…to new experiences such as AR/VR
The next stage of dealership digital transformation requires greater digital know-how in terms of design and implementation to create a deeply integrated and immersive online and offline automotive digital retail experience. Virtual and augmented reality offer great opportunities to enhance the buyer’s experience in the showroom or even remotely.
A high-end VR unit can render a realistic tour of the exact specification the user has created in the app. This will both delight the user and enable the dealer to potentially upsell more options. Obviously, back-end integration and design skills are required to achieve a seamless and enjoyable experience, which raises a significant challenge for both OEMs and dealers.
Augmented reality (AR) offers similar opportunities and can give the user a better feel of different design choices and options. Examples include allowing consumers to see what different alloy wheels and carbon fibre panels would look like on a real vehicle, even if those options aren’t on the vehicle or even present in the showroom. The caveat here is integration. The dealer needs to know what options the buyer has expressed interest in ahead of time so the experiences are ready and waiting to be demonstrated the minute the device is held up to the demonstration vehicle.
Post-sale support is part of the digital retail solution
The opportunities do not stop at the point-of-sale. After-sales support and servicing are also touchpoints that can differentiate a dealer, drive sales, and enhance the brand and reputation of both the OEM and the dealership.
OEMs and dealers should consider simple things like enabling customers to track the location of the vehicle prior to delivery and arrange financing and servicing from an all-in-one app that interacts with the vehicle. These features and services are but a fraction of what is possible. Very little of this exists today outside of the electric vehicle start-up space, meaning OEMs and dealers have a huge opportunity to differentiate themselves and increase brand loyalty without an expensive marketing campaign.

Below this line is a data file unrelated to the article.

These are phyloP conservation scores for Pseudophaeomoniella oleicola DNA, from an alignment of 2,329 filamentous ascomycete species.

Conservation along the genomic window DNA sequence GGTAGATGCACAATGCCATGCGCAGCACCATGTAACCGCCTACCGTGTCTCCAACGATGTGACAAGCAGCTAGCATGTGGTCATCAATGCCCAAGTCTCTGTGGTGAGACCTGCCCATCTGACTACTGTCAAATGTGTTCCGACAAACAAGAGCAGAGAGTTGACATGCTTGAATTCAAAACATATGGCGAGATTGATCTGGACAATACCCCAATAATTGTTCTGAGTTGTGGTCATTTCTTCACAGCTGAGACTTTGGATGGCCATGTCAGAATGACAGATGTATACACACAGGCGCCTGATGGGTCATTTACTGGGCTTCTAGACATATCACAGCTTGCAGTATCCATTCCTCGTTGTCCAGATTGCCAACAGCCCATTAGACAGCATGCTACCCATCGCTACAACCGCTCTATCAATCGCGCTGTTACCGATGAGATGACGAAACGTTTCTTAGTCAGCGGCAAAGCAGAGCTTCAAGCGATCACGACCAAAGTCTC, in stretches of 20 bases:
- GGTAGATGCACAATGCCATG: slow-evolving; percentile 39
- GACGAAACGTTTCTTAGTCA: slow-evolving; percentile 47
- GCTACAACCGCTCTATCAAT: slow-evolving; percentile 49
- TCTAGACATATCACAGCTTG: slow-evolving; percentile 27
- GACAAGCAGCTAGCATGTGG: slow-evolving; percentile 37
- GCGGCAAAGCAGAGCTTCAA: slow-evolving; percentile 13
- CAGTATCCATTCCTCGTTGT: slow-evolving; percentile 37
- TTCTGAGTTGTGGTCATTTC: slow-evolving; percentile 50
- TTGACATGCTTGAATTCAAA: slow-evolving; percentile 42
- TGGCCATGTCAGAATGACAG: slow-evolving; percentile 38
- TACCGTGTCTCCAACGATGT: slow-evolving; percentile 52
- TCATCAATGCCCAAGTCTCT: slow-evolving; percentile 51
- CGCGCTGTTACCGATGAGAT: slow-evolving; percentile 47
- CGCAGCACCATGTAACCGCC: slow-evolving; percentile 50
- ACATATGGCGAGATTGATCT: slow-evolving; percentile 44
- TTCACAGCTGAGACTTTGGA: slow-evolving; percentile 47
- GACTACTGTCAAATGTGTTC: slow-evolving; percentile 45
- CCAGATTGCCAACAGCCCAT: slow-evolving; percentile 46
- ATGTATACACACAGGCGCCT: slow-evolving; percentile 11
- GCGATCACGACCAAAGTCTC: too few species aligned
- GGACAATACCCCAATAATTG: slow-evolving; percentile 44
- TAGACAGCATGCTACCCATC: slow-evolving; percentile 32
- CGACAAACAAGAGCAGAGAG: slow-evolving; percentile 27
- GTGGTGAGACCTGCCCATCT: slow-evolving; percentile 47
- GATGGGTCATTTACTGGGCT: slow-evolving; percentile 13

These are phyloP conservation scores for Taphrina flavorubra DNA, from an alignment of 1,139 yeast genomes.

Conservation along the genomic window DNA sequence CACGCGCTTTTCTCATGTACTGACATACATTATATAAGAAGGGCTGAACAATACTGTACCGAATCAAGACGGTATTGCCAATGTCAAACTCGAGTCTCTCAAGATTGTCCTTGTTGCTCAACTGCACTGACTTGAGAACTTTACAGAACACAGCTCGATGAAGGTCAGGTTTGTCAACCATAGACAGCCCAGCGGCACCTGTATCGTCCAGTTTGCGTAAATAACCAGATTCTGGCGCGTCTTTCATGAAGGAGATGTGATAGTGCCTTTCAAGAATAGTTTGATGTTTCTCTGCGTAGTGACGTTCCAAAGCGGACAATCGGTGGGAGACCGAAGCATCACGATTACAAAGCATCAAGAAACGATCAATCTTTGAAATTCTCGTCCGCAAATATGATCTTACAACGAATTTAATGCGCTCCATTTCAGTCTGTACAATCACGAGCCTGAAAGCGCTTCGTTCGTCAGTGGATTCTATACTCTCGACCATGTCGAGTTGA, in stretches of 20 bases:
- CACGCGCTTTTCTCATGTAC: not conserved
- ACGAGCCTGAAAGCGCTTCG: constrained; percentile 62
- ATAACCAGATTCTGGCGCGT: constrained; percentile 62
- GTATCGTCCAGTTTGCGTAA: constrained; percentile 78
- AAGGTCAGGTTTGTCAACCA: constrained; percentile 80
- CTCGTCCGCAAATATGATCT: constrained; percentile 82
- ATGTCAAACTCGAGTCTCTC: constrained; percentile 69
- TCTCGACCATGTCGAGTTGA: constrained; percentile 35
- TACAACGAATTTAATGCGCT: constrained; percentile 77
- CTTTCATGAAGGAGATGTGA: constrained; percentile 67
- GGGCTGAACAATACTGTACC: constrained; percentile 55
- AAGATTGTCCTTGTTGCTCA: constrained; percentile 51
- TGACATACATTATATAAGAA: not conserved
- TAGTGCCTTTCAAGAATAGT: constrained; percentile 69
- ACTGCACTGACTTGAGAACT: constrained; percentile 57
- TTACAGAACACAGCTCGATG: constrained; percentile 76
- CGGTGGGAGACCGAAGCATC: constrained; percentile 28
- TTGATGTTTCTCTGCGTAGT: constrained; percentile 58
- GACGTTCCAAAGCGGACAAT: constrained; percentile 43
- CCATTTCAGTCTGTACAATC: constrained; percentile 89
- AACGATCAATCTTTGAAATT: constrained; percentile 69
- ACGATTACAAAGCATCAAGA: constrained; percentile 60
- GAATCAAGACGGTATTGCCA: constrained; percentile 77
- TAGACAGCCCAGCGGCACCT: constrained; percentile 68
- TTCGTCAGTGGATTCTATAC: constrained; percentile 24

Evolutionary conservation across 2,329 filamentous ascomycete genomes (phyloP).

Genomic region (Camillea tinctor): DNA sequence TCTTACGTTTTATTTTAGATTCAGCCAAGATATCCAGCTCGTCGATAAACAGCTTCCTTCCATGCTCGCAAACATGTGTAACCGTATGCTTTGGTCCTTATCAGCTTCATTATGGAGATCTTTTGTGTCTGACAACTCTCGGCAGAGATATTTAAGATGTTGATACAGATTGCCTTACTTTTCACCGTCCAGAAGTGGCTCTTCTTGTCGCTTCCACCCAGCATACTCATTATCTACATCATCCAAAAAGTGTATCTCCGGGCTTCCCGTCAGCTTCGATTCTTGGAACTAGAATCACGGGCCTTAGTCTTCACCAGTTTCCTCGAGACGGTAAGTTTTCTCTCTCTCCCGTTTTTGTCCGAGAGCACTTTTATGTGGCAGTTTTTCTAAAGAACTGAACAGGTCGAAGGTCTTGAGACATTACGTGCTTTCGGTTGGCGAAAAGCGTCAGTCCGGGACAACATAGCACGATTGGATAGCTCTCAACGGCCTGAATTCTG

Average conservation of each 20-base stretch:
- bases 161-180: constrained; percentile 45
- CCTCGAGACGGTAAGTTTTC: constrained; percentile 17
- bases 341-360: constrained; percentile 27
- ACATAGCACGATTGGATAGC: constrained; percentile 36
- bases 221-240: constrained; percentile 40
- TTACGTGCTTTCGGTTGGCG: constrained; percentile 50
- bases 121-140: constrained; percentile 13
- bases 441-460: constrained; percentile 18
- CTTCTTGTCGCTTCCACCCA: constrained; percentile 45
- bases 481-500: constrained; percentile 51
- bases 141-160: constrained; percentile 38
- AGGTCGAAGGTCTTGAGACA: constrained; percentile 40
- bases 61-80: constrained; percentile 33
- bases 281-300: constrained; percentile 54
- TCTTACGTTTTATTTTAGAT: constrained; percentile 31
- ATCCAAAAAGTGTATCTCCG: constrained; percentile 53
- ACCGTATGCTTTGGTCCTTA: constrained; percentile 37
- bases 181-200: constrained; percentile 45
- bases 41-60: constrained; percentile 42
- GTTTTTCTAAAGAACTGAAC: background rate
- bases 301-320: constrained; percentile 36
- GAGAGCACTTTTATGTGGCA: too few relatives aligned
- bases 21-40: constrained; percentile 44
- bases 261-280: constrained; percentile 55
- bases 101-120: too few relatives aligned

Dealership experience design and implementation are crucial…
As always, the difficulties lie in the details, as behind a seamless customer experience lies software infrastructure that must be accessible by multiple parties. OEMs and dealers need to cooperate more closely and share software assets to ensure this seamless experience for the buyer. This creates new requirements for data security and privacy, further complicating implementation for the automotive industry. But digital innovation won’t happen unless OEMs and dealers work through this.
…and OEMs and dealerships do not have this skill set
OEMs and dealers can attempt to create these innovations themselves, but, so far, history has not been kind when the automotive industry has taken this route. This is because OEMs and dealers have historically sold only hardware. Furthermore, they have both forgotten that hardware the minute it leaves the showroom, and they understand very little about the human behind the wheel.
Dealership digital transformation depends on an enhanced understanding of the car buyer journey, from whim to wallet, combined with the ability to design a customer experience that delights the buyer at every stage of the process. The best approach to dealership digital transformation is for OEMs and dealers to find partners who specialize in digital transformation, software integration, and best-in-class user experiences.